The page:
On Feb. 3, 1971, investigators interviewed a key witness in the case: Sgt. Gary Coy. The former battalion soldier told agents he didn t know about Mr. Stout s allegations. But he talked about another war crime - one involving a soldier who severed a baby s head in a hut.
Investigators later identified the suspect as Sam Ybarra, a former Tiger Force private and one of the platoon s most well known members.
It was the beginning of a new investigation - one that would focus solely on Tiger Force.
Though the Tiger Force investigation lasted until 1975, Mr. Stout said he was ignorant of the development. “I had absolutely no idea that my complaint led to that investigation,” he said.
Over the years, he said he has been angry over the Army s responses to his inquiries. In 1970, and again, in 1975, he sent letters to the Pentagon asking for information, with no response, he said.
On Dec. 18, 1996, he wrote to his congressman, then-U.S. Rep. Matt Salmon, for help in finding his case. But the Army informed Mr. Salmon s office on Feb. 12, 1997 that it could not locate any records.
Chris Grey, a spokesman for the Army s Criminal Investigation Command, told The Blade last week the Army is unable to find evidence of his complaints. “There are millions of records, and we are looking,” he said.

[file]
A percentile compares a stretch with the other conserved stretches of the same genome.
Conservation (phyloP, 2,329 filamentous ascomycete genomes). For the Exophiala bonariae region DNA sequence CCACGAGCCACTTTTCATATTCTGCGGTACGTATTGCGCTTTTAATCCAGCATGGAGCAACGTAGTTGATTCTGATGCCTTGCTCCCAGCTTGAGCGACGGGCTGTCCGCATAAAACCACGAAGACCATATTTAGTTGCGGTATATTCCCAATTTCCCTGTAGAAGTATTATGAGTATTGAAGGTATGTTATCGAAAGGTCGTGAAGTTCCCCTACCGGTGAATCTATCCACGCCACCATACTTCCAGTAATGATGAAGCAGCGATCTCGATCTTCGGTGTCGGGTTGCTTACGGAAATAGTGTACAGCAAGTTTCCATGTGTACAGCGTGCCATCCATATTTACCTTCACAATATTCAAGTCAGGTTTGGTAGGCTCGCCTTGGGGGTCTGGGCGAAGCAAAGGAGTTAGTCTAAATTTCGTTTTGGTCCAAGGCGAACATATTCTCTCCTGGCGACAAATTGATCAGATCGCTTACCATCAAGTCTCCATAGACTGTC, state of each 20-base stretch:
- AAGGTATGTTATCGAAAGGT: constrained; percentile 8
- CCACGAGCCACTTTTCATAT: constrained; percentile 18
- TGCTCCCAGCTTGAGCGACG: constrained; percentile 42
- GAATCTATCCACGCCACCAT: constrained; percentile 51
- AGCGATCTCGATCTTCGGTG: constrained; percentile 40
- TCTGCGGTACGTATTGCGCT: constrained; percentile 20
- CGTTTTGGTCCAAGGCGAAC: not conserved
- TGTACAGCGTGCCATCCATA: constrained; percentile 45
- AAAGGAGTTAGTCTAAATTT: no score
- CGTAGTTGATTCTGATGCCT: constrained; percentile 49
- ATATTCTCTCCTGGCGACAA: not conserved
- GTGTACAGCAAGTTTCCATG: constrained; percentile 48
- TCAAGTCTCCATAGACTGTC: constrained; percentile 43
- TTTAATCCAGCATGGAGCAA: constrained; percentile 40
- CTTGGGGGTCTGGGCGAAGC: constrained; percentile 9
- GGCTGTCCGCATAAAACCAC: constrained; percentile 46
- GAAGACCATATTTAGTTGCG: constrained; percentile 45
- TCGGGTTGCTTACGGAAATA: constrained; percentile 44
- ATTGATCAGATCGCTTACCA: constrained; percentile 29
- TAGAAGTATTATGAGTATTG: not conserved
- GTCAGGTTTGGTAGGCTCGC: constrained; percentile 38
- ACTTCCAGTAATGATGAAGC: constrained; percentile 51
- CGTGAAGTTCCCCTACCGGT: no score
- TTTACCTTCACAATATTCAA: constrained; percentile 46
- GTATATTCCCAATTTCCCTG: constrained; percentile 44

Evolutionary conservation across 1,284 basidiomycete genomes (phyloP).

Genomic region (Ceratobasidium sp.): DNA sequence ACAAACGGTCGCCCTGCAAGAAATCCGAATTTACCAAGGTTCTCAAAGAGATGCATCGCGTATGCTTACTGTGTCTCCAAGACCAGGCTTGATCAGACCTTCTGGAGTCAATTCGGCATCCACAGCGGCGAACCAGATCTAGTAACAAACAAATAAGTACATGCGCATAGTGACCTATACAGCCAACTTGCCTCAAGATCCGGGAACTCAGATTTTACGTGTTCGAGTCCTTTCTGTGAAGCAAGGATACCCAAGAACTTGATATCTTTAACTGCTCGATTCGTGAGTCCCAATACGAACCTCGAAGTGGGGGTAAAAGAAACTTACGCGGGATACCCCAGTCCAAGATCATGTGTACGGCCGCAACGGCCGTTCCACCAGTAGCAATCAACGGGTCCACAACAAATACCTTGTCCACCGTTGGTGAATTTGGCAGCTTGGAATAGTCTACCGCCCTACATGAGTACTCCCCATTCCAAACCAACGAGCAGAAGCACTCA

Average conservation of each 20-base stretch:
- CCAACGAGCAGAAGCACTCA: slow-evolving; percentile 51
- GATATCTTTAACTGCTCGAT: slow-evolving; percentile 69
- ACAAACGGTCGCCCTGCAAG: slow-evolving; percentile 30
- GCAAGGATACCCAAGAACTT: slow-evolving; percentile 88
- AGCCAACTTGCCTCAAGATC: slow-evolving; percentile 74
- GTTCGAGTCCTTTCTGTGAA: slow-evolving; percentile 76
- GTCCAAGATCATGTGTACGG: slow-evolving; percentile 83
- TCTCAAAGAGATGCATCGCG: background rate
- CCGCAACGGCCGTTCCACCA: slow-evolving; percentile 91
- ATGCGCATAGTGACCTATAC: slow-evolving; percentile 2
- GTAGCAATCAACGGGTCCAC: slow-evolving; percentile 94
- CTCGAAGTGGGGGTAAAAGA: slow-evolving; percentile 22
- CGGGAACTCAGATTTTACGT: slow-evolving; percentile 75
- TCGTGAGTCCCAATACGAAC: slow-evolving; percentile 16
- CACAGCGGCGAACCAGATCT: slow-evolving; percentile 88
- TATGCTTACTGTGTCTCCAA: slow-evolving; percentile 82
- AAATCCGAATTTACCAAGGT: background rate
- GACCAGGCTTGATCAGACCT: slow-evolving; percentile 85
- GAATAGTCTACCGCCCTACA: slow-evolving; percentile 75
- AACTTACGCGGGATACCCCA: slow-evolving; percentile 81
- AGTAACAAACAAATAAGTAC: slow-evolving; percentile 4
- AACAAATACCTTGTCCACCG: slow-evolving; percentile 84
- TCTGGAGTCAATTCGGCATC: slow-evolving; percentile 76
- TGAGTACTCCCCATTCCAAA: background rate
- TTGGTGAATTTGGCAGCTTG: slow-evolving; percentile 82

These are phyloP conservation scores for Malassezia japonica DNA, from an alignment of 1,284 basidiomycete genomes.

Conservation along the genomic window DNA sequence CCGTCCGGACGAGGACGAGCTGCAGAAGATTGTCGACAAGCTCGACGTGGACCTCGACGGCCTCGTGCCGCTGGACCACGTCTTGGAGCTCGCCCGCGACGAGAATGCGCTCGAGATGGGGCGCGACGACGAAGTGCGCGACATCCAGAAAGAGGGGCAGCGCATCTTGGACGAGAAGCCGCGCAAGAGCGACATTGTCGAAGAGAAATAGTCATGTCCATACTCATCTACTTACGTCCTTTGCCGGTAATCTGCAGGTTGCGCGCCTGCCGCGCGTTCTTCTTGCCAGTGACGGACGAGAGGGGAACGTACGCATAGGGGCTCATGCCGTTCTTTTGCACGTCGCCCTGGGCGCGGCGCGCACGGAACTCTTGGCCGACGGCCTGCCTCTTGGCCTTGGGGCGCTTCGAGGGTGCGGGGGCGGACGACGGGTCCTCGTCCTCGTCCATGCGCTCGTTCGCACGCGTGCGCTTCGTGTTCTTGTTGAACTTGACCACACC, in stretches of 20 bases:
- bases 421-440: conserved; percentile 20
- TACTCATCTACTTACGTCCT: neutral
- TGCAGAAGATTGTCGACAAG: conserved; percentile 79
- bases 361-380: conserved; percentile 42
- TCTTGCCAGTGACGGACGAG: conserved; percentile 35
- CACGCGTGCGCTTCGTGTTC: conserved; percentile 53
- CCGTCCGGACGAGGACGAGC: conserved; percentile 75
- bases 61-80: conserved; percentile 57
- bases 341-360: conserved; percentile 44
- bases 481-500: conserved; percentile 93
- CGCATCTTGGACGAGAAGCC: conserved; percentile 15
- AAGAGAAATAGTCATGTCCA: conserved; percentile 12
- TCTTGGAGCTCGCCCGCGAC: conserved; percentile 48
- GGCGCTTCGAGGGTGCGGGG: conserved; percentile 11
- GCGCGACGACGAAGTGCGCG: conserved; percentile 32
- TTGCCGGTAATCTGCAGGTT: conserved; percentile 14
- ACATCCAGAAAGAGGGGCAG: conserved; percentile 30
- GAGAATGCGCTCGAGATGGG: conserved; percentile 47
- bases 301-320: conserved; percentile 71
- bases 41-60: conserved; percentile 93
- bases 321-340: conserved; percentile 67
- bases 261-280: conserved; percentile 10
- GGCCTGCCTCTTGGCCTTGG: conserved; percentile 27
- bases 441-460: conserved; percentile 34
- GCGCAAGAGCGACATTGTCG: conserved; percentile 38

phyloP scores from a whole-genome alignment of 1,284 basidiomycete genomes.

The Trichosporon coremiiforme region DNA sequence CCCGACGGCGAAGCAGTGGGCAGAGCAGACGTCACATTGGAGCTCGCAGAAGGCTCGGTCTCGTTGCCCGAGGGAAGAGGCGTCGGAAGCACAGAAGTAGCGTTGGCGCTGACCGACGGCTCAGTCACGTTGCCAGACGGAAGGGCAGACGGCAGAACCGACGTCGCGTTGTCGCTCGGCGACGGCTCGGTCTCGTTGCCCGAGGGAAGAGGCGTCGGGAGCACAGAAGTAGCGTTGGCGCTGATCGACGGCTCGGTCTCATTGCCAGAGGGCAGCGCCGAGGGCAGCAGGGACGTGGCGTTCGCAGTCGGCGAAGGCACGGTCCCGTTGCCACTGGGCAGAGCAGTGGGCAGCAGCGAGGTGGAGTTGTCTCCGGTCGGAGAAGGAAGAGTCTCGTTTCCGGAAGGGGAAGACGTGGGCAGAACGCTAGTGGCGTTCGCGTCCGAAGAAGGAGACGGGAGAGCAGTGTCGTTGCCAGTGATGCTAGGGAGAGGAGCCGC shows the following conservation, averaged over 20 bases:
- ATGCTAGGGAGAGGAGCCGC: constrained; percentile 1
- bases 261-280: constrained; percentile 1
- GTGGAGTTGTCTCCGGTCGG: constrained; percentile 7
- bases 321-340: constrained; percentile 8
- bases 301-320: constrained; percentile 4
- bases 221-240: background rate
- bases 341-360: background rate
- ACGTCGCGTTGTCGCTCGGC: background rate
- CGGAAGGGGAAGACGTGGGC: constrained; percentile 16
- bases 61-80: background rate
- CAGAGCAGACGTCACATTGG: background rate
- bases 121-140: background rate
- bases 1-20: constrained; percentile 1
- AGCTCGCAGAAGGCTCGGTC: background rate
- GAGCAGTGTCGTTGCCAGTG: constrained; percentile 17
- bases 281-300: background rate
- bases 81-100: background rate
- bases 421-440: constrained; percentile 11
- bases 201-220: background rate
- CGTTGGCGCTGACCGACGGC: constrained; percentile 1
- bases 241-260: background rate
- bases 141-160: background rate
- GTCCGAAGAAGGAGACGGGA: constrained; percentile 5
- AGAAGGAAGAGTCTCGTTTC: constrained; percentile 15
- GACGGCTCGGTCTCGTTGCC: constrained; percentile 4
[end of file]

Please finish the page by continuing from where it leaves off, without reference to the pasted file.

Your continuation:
One possible explanation could be that numerous documents were destroyed in the early 1970s.
A 1973 letter on file at National Archives from Army Col. Joseph Tenhet states that war-crime cases between 1965 and 1971 were destroyed “in anticipation of a cease fire” in the war.
“As a substantial amount of our classified files consisted of war crimes which are rarely, if ever, referred to in the normal course of business, permission was requested for their immediate destruction,” he wrote in the letter to Col. Waldemar Solf.
Because the investigation of Tiger Force lasted through 1975, those records were not destroyed.